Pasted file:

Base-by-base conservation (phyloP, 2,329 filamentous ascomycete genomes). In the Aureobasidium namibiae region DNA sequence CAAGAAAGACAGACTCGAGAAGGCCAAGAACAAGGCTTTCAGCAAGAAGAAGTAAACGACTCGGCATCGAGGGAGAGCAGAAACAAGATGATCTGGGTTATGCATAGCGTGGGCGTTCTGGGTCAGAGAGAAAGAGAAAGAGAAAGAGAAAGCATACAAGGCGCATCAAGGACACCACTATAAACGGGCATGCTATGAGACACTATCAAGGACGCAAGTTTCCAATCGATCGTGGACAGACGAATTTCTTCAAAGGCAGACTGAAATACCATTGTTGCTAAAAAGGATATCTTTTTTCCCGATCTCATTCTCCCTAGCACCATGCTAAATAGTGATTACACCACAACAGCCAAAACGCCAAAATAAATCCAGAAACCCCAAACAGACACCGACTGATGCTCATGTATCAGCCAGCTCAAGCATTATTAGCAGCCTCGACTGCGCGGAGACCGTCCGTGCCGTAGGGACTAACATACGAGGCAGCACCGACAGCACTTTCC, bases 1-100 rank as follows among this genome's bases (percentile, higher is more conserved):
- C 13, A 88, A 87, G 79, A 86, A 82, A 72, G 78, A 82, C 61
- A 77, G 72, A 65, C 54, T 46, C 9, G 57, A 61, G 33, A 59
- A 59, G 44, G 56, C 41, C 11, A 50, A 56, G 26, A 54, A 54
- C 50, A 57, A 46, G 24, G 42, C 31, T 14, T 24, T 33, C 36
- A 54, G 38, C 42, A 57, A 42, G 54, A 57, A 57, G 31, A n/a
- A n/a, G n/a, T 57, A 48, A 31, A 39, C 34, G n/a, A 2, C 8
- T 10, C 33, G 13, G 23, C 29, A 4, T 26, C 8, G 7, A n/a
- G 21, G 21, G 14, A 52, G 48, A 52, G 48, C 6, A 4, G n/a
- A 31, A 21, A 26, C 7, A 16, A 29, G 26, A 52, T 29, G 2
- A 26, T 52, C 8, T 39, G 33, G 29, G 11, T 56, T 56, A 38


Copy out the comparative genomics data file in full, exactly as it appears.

Base-by-base conservation (phyloP, 2,329 filamentous ascomycete genomes). In the Aureobasidium namibiae region DNA sequence CAAGAAAGACAGACTCGAGAAGGCCAAGAACAAGGCTTTCAGCAAGAAGAAGTAAACGACTCGGCATCGAGGGAGAGCAGAAACAAGATGATCTGGGTTATGCATAGCGTGGGCGTTCTGGGTCAGAGAGAAAGAGAAAGAGAAAGAGAAAGCATACAAGGCGCATCAAGGACACCACTATAAACGGGCATGCTATGAGACACTATCAAGGACGCAAGTTTCCAATCGATCGTGGACAGACGAATTTCTTCAAAGGCAGACTGAAATACCATTGTTGCTAAAAAGGATATCTTTTTTCCCGATCTCATTCTCCCTAGCACCATGCTAAATAGTGATTACACCACAACAGCCAAAACGCCAAAATAAATCCAGAAACCCCAAACAGACACCGACTGATGCTCATGTATCAGCCAGCTCAAGCATTATTAGCAGCCTCGACTGCGCGGAGACCGTCCGTGCCGTAGGGACTAACATACGAGGCAGCACCGACAGCACTTTCC, bases 1-100 rank as follows among this genome's bases (percentile, higher is more conserved):
- C 13, A 88, A 87, G 79, A 86, A 82, A 72, G 78, A 82, C 61
- A 77, G 72, A 65, C 54, T 46, C 9, G 57, A 61, G 33, A 59
- A 59, G 44, G 56, C 41, C 11, A 50, A 56, G 26, A 54, A 54
- C 50, A 57, A 46, G 24, G 42, C 31, T 14, T 24, T 33, C 36
- A 54, G 38, C 42, A 57, A 42, G 54, A 57, A 57, G 31, A n/a
- A n/a, G n/a, T 57, A 48, A 31, A 39, C 34, G n/a, A 2, C 8
- T 10, C 33, G 13, G 23, C 29, A 4, T 26, C 8, G 7, A n/a
- G 21, G 21, G 14, A 52, G 48, A 52, G 48, C 6, A 4, G n/a
- A 31, A 21, A 26, C 7, A 16, A 29, G 26, A 52, T 29, G 2
- A 26, T 52, C 8, T 39, G 33, G 29, G 11, T 56, T 56, A 38